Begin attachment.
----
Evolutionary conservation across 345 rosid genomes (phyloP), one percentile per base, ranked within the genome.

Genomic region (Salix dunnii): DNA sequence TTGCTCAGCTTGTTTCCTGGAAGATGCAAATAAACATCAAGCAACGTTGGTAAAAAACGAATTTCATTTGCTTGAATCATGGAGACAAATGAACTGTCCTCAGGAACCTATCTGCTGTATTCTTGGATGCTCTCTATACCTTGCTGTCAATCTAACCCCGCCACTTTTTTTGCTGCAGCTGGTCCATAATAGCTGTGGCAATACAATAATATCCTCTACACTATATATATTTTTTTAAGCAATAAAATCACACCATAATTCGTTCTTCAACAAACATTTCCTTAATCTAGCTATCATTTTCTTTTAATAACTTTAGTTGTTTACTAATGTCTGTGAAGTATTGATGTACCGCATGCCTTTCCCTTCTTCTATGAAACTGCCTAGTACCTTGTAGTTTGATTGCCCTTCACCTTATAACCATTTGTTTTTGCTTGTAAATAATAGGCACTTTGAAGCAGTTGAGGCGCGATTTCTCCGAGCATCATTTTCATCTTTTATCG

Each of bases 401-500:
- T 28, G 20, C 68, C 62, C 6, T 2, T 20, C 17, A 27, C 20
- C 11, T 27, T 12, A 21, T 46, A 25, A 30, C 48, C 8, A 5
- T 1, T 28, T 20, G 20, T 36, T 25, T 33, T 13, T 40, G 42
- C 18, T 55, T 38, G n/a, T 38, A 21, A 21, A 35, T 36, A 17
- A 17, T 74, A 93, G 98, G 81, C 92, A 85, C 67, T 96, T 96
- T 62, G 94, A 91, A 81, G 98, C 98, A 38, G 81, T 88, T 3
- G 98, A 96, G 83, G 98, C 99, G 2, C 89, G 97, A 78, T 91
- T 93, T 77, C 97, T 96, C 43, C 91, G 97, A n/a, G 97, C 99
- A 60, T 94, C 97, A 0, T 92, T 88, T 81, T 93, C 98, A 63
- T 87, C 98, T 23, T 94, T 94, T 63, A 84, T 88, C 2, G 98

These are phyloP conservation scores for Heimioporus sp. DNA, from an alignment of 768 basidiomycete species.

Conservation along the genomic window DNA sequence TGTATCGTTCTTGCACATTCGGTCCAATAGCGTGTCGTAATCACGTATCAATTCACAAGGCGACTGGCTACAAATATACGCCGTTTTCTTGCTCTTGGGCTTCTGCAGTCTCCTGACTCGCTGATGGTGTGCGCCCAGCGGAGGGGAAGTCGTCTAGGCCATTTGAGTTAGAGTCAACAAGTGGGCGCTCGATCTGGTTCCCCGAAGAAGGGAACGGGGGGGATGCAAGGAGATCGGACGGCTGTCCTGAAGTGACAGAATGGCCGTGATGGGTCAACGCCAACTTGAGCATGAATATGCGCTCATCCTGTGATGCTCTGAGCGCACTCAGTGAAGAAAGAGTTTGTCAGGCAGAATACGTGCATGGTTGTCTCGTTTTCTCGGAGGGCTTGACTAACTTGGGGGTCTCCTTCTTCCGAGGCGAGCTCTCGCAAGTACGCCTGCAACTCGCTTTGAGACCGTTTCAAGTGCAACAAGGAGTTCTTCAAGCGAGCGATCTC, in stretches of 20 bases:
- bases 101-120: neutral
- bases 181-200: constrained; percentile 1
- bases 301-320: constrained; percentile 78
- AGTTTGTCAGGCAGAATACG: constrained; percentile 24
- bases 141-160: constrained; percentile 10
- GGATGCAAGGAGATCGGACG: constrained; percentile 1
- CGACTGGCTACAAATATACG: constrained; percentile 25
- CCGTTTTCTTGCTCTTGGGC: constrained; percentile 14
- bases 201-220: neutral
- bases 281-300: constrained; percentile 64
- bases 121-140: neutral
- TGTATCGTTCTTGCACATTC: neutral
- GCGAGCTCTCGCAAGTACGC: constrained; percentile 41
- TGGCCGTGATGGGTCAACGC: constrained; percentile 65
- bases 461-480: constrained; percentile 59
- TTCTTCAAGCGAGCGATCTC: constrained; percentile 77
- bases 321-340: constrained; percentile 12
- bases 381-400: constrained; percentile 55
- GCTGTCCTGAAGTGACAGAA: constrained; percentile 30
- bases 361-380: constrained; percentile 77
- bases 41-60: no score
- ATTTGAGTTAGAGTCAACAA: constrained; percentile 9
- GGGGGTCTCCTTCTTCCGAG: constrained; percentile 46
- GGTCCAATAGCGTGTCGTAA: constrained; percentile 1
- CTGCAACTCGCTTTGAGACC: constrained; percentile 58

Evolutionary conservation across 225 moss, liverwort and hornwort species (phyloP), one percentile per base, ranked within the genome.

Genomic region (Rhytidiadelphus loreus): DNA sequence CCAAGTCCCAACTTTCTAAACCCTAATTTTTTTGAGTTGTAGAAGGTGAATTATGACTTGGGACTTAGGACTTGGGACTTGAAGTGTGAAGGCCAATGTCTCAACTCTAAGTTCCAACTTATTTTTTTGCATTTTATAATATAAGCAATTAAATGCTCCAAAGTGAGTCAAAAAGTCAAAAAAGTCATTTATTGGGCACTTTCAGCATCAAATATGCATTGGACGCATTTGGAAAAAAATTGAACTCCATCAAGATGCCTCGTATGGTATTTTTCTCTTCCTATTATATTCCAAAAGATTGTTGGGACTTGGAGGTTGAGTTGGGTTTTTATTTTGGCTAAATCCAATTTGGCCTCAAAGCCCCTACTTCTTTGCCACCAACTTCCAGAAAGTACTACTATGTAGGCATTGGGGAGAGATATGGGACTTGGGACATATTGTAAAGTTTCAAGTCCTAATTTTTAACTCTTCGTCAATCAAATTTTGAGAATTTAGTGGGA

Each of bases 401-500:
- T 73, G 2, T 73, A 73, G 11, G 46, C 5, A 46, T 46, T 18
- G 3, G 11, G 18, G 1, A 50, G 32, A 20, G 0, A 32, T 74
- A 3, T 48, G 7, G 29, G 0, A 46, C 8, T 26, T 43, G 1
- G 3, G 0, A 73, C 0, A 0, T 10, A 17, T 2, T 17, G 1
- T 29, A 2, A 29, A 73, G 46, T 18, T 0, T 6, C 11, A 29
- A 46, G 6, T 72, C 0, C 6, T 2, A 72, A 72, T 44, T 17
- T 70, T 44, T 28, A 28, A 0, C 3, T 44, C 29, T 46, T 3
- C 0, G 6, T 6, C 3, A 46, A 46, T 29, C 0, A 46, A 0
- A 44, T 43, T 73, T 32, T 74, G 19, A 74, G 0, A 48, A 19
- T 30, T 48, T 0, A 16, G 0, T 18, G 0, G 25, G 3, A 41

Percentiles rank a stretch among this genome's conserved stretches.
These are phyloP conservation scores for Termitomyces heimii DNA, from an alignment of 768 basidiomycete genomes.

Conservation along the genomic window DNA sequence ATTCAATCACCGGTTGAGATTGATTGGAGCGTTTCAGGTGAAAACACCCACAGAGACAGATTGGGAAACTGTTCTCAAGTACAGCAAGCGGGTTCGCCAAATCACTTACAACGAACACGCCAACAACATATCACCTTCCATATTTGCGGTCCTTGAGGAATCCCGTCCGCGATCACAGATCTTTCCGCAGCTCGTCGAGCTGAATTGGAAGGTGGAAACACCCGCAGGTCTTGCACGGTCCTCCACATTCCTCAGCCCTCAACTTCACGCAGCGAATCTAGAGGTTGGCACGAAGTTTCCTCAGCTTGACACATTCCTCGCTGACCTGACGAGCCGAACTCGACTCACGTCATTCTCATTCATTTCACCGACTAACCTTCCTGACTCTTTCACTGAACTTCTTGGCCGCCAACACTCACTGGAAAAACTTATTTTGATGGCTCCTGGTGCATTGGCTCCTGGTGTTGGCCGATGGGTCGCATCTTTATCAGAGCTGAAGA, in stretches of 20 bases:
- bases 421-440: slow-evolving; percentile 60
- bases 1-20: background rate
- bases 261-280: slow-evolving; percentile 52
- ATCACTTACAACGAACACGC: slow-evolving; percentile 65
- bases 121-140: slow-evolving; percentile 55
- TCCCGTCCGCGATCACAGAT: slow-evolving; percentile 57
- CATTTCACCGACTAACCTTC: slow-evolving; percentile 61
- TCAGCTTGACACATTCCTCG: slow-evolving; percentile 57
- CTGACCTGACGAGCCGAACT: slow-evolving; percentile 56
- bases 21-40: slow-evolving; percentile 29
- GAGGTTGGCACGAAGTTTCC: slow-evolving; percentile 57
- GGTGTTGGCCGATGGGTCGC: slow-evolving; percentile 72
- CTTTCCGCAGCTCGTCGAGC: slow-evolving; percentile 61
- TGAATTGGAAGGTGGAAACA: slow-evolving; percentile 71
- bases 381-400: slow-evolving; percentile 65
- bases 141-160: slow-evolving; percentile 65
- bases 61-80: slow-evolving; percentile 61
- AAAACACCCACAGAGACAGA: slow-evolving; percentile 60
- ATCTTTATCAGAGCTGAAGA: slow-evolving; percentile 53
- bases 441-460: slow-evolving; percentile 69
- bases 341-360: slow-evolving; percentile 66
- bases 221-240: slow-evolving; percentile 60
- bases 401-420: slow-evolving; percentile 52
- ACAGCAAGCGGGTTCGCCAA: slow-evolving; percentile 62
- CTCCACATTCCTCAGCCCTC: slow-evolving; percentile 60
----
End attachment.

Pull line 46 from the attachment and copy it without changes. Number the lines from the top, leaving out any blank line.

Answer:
- A 3, T 48, G 7, G 29, G 0, A 46, C 8, T 26, T 43, G 1